Him: Smithy was running the crease on the left hand side of the leg-over googlie and the Umpire was biased because he’s only got one eye. Jonesy was giving their team a bit of rag which was a bit out of order when I was 99 for 56 in the fifth division league of gentlemen
Me: (desperately) My ears are bleeding…
Him: (oblivious) yaddah yaddah yaddah cricket…blah blah...
Do you ever get so engrossed in what you’re doing that every part of you, mentally, physically and probably spiritually, is engaged and time ceases to have any meaning? Everything is falling into place, your ideas are coming together seamlessly and your productivity, (though you’re probably barely aware of this until later) soars. The house could start to burn down around you and you’d still “just finish this bit”. If you do, you know the true meaning of “flow”.
If this doesn’t resonate with you, watch a child play by himself. Immersed in his imagination, his whole body will be involved in what he is doing. We tend to lose such intense focus as we move out of childhood. So the child who could spend days at a time in a fantasy world of her own making will gradually lose the ability to escape the mundane, and the necessary skill of being in the here and now subjugates the need to dream.
One day in the Spring, I was “in flow”....
How do you Nourish Yourself?
Or do you Nourish yourself at all? I’m currently by the beach, coming to the end of 10 days of self imposed solitude. Apart from a lunch and a visit to the cinema with new friends, I have spent my time walking along the beach, sleeping, doing a little yoga, meditating, preparing a compilation of blog posts called Oh Crap – I’m 50! A Journey from Fearful to Fabulous (Sometimes) for publication next month, and writing.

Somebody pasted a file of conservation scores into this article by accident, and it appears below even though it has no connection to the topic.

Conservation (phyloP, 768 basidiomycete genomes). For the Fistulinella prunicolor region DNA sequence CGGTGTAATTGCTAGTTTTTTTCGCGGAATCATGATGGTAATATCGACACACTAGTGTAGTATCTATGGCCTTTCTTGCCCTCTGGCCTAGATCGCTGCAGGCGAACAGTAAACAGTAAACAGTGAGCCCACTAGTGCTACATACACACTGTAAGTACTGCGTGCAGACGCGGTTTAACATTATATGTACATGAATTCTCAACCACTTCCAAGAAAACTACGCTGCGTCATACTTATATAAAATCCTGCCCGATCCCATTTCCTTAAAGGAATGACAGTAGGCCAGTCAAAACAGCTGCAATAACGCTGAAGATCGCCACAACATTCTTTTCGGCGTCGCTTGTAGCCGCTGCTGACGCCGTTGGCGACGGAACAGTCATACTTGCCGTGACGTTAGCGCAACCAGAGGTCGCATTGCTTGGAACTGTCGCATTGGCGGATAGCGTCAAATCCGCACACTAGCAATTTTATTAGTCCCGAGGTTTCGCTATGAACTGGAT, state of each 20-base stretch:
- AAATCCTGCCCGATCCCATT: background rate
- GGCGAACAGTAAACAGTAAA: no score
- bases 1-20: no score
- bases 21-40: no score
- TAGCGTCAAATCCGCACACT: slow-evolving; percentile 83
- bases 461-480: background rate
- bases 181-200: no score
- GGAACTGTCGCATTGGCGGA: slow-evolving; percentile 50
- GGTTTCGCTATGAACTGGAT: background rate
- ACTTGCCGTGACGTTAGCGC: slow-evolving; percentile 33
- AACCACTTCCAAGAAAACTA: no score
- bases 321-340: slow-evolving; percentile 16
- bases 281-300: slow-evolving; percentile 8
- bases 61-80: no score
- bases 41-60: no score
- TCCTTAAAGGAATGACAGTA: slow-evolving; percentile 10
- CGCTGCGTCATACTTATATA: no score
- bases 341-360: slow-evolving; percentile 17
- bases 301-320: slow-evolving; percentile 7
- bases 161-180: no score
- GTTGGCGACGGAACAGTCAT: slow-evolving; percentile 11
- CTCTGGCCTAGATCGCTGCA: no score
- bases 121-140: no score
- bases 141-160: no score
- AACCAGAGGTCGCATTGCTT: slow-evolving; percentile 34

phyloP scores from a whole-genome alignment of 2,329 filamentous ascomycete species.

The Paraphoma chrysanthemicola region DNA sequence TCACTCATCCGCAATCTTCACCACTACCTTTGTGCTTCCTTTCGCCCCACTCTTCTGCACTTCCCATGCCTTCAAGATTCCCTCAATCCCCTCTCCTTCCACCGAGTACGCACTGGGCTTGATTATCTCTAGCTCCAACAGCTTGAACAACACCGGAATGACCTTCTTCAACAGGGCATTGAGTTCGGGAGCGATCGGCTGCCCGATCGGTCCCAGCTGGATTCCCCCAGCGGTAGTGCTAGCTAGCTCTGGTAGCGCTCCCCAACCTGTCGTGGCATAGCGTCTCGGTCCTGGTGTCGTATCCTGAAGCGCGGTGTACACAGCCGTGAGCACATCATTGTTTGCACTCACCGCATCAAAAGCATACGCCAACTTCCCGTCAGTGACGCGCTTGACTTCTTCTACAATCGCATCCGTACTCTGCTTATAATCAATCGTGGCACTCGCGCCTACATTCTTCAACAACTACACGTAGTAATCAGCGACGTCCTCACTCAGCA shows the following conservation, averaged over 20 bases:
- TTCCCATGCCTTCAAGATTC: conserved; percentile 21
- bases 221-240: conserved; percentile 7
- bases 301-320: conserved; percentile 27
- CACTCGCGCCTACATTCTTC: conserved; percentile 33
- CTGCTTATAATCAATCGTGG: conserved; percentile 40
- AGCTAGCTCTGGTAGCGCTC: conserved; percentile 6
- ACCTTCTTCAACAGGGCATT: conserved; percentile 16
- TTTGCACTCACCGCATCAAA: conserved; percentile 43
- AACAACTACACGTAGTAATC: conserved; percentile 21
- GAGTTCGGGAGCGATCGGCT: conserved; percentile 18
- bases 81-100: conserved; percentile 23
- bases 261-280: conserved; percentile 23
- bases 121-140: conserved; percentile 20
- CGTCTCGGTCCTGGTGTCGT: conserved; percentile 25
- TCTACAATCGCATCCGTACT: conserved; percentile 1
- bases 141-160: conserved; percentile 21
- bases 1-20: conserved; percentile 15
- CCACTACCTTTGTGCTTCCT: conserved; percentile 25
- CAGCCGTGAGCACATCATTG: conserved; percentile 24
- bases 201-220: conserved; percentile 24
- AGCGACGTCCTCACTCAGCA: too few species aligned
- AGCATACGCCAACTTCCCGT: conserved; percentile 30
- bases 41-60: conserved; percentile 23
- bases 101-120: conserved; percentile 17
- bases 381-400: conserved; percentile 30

The last is, ostensibly, my reason for being here. There’s been a story in my head for the
longest time and I knew it had to be written – if only to make space for something else! I used to make a reasonable living as a fiction writer, but it’s been the longest time. I’m rusty and it took several nail biting days to ease myself into the flow. I also don’t have a publisher – my former agent has retired and I no longer have any contacts – but re-establishing those is a separate story!...
Watching the Royal Wedding, I was struck by how alone the Bride’s mother appeared. I was reminded of the day my daughter was married and how many mixed emotions there were swirling through my mind, and I wanted to give the new Duchess’ mother, Doria, a huge hug! I wonder what she said to her daughter as they travelled to the chapel?
This is the letter I wrote to my daughter:
So here we are on the eve of your wedding – your last day as a Blackwell. Tomorrow you will make the biggest commitment of your life so far and all your family and friends will gather together to witness the vows that you – and Frank – are about to make.
The day is yours, but your marriage belongs also to family and society at large, for a wedding is not just about the joining together of two people, but the beginning of a family unit. Whether that remains the two of you, or whether you are blessed with children, I know that you both will take that responsibility...
Whose hands are these?
I could write reams about the sadness I feel at the slow, but relentless degradation of my body. I shall skim over the details lest it put you off your skinny latte, suffice to say that I now have more curves than angles and about as much spring-back-ability in my skin as a piece of broken knicker elastic.
I’ve changed my mind – have a few details: I now have what I like to call “silver highlights”, though who I think would actually sit in the hairdresser’s with foils on their head to achieve this effect I have no idea. Over time, my foundation wear (what a lovely, old-fashioned phrase!) has become more about containment and less about boasting and I sometimes find myself hunting for “comfortable” knickers. You know, ladies, the kind that...